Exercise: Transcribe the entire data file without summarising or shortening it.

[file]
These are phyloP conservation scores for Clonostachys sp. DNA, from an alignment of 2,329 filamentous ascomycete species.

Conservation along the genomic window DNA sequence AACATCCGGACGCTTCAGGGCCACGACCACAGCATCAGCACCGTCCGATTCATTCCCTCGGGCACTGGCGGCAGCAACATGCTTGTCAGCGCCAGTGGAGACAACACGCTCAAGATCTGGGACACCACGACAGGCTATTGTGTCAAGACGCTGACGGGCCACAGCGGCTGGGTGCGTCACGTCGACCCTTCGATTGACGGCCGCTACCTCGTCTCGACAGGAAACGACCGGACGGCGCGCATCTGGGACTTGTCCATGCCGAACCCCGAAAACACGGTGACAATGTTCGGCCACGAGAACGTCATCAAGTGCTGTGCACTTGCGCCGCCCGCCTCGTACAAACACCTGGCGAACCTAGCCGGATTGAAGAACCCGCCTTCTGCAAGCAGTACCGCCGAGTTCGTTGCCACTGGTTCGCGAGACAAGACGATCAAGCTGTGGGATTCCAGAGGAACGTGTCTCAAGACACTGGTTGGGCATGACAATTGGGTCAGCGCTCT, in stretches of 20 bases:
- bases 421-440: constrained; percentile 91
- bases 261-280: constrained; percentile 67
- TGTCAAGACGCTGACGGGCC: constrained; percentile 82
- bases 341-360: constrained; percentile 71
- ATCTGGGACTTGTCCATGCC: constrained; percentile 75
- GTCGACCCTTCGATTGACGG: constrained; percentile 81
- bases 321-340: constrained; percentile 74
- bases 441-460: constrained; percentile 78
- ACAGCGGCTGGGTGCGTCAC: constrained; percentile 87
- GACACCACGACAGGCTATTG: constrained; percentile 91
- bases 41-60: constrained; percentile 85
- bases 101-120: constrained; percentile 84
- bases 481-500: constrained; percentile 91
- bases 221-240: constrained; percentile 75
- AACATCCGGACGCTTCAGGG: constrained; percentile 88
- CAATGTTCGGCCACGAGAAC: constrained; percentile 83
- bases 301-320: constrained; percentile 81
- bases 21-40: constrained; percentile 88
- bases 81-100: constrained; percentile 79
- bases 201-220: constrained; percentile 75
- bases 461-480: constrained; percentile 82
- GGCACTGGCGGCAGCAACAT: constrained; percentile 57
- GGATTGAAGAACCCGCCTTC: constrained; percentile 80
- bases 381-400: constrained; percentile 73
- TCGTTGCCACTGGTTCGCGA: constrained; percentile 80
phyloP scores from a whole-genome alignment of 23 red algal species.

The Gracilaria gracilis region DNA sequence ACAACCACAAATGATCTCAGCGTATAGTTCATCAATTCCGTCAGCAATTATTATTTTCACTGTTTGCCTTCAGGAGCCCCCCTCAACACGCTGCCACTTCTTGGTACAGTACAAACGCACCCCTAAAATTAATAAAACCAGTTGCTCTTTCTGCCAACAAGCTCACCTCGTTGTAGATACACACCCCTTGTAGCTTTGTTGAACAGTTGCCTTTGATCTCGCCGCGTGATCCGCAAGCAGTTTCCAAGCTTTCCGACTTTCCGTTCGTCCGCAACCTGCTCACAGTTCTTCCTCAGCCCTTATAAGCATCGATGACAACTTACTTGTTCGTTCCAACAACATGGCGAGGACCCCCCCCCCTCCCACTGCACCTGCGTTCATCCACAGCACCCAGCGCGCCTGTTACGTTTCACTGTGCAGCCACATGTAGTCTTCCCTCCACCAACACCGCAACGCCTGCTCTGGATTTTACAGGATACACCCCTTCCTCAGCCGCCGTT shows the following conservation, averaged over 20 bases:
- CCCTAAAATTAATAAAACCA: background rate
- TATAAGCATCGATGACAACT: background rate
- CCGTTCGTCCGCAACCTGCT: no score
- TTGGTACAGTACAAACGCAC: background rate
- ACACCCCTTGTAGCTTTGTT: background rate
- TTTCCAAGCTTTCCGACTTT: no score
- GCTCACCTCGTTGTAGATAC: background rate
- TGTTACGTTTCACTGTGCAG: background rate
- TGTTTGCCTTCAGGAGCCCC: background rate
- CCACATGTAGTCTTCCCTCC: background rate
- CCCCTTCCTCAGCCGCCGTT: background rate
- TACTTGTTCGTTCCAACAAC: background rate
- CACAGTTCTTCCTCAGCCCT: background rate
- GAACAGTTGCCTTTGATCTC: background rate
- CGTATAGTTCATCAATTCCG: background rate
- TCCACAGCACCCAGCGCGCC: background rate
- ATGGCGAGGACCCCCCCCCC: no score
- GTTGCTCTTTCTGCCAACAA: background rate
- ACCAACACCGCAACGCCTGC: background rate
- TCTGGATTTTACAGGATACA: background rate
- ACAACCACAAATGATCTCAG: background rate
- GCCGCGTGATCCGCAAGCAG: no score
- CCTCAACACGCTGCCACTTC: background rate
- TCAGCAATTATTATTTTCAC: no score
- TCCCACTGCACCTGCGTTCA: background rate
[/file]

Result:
These are phyloP conservation scores for Clonostachys sp. DNA, from an alignment of 2,329 filamentous ascomycete species.

Conservation along the genomic window DNA sequence AACATCCGGACGCTTCAGGGCCACGACCACAGCATCAGCACCGTCCGATTCATTCCCTCGGGCACTGGCGGCAGCAACATGCTTGTCAGCGCCAGTGGAGACAACACGCTCAAGATCTGGGACACCACGACAGGCTATTGTGTCAAGACGCTGACGGGCCACAGCGGCTGGGTGCGTCACGTCGACCCTTCGATTGACGGCCGCTACCTCGTCTCGACAGGAAACGACCGGACGGCGCGCATCTGGGACTTGTCCATGCCGAACCCCGAAAACACGGTGACAATGTTCGGCCACGAGAACGTCATCAAGTGCTGTGCACTTGCGCCGCCCGCCTCGTACAAACACCTGGCGAACCTAGCCGGATTGAAGAACCCGCCTTCTGCAAGCAGTACCGCCGAGTTCGTTGCCACTGGTTCGCGAGACAAGACGATCAAGCTGTGGGATTCCAGAGGAACGTGTCTCAAGACACTGGTTGGGCATGACAATTGGGTCAGCGCTCT, in stretches of 20 bases:
- bases 421-440: constrained; percentile 91
- bases 261-280: constrained; percentile 67
- TGTCAAGACGCTGACGGGCC: constrained; percentile 82
- bases 341-360: constrained; percentile 71
- ATCTGGGACTTGTCCATGCC: constrained; percentile 75
- GTCGACCCTTCGATTGACGG: constrained; percentile 81
- bases 321-340: constrained; percentile 74
- bases 441-460: constrained; percentile 78
- ACAGCGGCTGGGTGCGTCAC: constrained; percentile 87
- GACACCACGACAGGCTATTG: constrained; percentile 91
- bases 41-60: constrained; percentile 85
- bases 101-120: constrained; percentile 84
- bases 481-500: constrained; percentile 91
- bases 221-240: constrained; percentile 75
- AACATCCGGACGCTTCAGGG: constrained; percentile 88
- CAATGTTCGGCCACGAGAAC: constrained; percentile 83
- bases 301-320: constrained; percentile 81
- bases 21-40: constrained; percentile 88
- bases 81-100: constrained; percentile 79
- bases 201-220: constrained; percentile 75
- bases 461-480: constrained; percentile 82
- GGCACTGGCGGCAGCAACAT: constrained; percentile 57
- GGATTGAAGAACCCGCCTTC: constrained; percentile 80
- bases 381-400: constrained; percentile 73
- TCGTTGCCACTGGTTCGCGA: constrained; percentile 80
phyloP scores from a whole-genome alignment of 23 red algal species.

The Gracilaria gracilis region DNA sequence ACAACCACAAATGATCTCAGCGTATAGTTCATCAATTCCGTCAGCAATTATTATTTTCACTGTTTGCCTTCAGGAGCCCCCCTCAACACGCTGCCACTTCTTGGTACAGTACAAACGCACCCCTAAAATTAATAAAACCAGTTGCTCTTTCTGCCAACAAGCTCACCTCGTTGTAGATACACACCCCTTGTAGCTTTGTTGAACAGTTGCCTTTGATCTCGCCGCGTGATCCGCAAGCAGTTTCCAAGCTTTCCGACTTTCCGTTCGTCCGCAACCTGCTCACAGTTCTTCCTCAGCCCTTATAAGCATCGATGACAACTTACTTGTTCGTTCCAACAACATGGCGAGGACCCCCCCCCCTCCCACTGCACCTGCGTTCATCCACAGCACCCAGCGCGCCTGTTACGTTTCACTGTGCAGCCACATGTAGTCTTCCCTCCACCAACACCGCAACGCCTGCTCTGGATTTTACAGGATACACCCCTTCCTCAGCCGCCGTT shows the following conservation, averaged over 20 bases:
- CCCTAAAATTAATAAAACCA: background rate
- TATAAGCATCGATGACAACT: background rate
- CCGTTCGTCCGCAACCTGCT: no score
- TTGGTACAGTACAAACGCAC: background rate
- ACACCCCTTGTAGCTTTGTT: background rate
- TTTCCAAGCTTTCCGACTTT: no score
- GCTCACCTCGTTGTAGATAC: background rate
- TGTTACGTTTCACTGTGCAG: background rate
- TGTTTGCCTTCAGGAGCCCC: background rate
- CCACATGTAGTCTTCCCTCC: background rate
- CCCCTTCCTCAGCCGCCGTT: background rate
- TACTTGTTCGTTCCAACAAC: background rate
- CACAGTTCTTCCTCAGCCCT: background rate
- GAACAGTTGCCTTTGATCTC: background rate
- CGTATAGTTCATCAATTCCG: background rate
- TCCACAGCACCCAGCGCGCC: background rate
- ATGGCGAGGACCCCCCCCCC: no score
- GTTGCTCTTTCTGCCAACAA: background rate
- ACCAACACCGCAACGCCTGC: background rate
- TCTGGATTTTACAGGATACA: background rate
- ACAACCACAAATGATCTCAG: background rate
- GCCGCGTGATCCGCAAGCAG: no score
- CCTCAACACGCTGCCACTTC: background rate
- TCAGCAATTATTATTTTCAC: no score
- TCCCACTGCACCTGCGTTCA: background rate